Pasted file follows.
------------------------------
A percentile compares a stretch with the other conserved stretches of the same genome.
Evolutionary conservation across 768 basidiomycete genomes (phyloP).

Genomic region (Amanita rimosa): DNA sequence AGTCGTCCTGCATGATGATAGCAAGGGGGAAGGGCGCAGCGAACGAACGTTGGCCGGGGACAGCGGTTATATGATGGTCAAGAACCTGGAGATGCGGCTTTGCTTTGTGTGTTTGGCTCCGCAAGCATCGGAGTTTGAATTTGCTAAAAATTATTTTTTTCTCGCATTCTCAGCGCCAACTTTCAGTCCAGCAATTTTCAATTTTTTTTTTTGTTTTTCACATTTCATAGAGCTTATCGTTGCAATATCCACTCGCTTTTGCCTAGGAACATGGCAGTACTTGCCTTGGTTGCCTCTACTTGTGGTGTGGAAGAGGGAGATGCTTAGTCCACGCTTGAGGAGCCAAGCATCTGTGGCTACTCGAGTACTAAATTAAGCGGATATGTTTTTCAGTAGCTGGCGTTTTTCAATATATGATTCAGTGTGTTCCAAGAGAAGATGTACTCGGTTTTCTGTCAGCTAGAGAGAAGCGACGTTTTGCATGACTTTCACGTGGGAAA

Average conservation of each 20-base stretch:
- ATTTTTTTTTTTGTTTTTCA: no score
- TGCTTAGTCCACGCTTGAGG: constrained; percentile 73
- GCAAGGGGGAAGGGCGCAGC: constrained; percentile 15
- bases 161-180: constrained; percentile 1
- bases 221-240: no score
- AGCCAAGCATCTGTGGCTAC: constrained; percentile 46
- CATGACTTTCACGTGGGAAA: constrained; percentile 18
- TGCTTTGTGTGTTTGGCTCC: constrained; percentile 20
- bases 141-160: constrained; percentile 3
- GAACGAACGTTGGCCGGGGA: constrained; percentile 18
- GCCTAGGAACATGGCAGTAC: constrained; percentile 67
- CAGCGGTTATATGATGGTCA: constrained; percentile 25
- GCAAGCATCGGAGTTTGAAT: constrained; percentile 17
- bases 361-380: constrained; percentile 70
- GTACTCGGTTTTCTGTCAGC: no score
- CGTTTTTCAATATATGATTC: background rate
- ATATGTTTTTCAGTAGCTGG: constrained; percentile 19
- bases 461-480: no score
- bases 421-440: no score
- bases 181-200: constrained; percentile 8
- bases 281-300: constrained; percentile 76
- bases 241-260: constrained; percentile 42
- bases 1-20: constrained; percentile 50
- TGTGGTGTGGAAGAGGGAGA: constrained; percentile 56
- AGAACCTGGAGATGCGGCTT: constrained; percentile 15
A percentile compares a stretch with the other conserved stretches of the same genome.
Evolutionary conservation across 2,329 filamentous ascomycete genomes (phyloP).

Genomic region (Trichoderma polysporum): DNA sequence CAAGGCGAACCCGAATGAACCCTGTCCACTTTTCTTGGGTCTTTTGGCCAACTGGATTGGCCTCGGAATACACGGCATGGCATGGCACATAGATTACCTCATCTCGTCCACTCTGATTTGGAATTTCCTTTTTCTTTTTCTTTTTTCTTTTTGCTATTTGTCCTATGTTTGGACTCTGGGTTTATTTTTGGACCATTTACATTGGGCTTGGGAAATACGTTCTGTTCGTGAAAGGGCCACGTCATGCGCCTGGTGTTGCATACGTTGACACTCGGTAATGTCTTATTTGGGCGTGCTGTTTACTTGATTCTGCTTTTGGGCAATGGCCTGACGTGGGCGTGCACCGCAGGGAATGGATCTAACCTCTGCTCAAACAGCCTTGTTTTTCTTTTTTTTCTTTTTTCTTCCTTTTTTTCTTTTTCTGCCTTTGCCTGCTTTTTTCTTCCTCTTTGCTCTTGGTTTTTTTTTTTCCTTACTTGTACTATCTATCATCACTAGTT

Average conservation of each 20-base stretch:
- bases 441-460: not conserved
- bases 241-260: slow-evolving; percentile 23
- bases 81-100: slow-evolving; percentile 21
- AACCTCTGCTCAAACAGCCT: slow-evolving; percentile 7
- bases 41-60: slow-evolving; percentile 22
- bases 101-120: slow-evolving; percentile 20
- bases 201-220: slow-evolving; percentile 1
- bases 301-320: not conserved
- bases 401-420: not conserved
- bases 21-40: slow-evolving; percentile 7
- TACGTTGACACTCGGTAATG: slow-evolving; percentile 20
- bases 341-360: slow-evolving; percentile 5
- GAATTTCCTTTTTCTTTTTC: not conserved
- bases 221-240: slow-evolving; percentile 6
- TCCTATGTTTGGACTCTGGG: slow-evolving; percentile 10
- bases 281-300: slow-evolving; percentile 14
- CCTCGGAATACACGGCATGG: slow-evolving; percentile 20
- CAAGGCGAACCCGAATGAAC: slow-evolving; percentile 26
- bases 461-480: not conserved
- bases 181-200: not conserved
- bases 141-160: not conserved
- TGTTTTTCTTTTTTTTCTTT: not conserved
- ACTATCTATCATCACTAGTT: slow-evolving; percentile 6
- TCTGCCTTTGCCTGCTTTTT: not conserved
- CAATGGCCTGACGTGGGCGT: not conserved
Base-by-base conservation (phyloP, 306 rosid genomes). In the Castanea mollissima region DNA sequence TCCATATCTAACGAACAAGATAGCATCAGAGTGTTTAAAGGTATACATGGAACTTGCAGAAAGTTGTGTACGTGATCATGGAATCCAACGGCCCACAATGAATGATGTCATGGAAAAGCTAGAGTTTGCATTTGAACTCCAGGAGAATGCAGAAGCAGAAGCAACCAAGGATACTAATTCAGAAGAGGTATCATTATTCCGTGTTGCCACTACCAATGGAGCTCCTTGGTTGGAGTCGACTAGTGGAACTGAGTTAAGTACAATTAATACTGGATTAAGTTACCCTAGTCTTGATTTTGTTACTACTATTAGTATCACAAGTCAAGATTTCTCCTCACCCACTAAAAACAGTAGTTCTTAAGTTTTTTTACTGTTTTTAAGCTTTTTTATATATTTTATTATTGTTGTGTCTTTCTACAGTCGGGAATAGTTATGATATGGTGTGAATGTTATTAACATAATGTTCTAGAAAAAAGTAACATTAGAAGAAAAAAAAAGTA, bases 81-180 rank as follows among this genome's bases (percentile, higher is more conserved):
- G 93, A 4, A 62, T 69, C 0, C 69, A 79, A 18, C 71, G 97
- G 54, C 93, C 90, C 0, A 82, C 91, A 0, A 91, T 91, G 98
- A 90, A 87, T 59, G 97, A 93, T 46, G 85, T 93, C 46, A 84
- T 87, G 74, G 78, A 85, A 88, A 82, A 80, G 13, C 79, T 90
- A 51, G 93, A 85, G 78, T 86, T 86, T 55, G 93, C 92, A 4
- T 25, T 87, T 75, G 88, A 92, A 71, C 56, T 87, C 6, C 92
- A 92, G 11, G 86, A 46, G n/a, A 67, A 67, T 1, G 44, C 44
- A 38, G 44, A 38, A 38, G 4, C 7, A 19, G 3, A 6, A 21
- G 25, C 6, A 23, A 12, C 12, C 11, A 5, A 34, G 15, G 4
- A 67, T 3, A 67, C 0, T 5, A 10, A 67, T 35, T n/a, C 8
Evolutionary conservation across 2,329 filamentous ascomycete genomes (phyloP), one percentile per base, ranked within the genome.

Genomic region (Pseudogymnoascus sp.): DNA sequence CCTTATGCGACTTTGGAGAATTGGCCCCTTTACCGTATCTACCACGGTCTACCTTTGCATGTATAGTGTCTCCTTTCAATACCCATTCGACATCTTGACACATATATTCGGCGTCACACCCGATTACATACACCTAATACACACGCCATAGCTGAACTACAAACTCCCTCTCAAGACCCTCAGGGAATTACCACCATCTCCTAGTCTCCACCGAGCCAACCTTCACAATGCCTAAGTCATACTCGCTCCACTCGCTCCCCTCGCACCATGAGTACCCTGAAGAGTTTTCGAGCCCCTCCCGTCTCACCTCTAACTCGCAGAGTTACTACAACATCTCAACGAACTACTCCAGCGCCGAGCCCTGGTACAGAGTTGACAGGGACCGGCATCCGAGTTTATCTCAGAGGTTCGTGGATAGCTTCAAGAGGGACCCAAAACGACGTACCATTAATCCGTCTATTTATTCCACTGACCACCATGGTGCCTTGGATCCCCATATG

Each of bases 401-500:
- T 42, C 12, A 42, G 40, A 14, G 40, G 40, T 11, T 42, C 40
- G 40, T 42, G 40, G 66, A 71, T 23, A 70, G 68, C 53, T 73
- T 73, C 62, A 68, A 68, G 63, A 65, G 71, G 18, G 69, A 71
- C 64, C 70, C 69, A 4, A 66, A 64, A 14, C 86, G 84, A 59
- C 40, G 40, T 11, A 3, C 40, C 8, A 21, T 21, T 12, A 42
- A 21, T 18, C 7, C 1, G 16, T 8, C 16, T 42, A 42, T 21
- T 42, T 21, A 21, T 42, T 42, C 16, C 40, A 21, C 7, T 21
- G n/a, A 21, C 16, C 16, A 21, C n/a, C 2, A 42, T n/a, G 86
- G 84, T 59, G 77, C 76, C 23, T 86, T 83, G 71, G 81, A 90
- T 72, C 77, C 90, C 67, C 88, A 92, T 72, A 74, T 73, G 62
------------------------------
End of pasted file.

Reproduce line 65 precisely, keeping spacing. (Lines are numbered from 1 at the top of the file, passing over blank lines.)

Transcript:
- T 25, T 87, T 75, G 88, A 92, A 71, C 56, T 87, C 6, C 92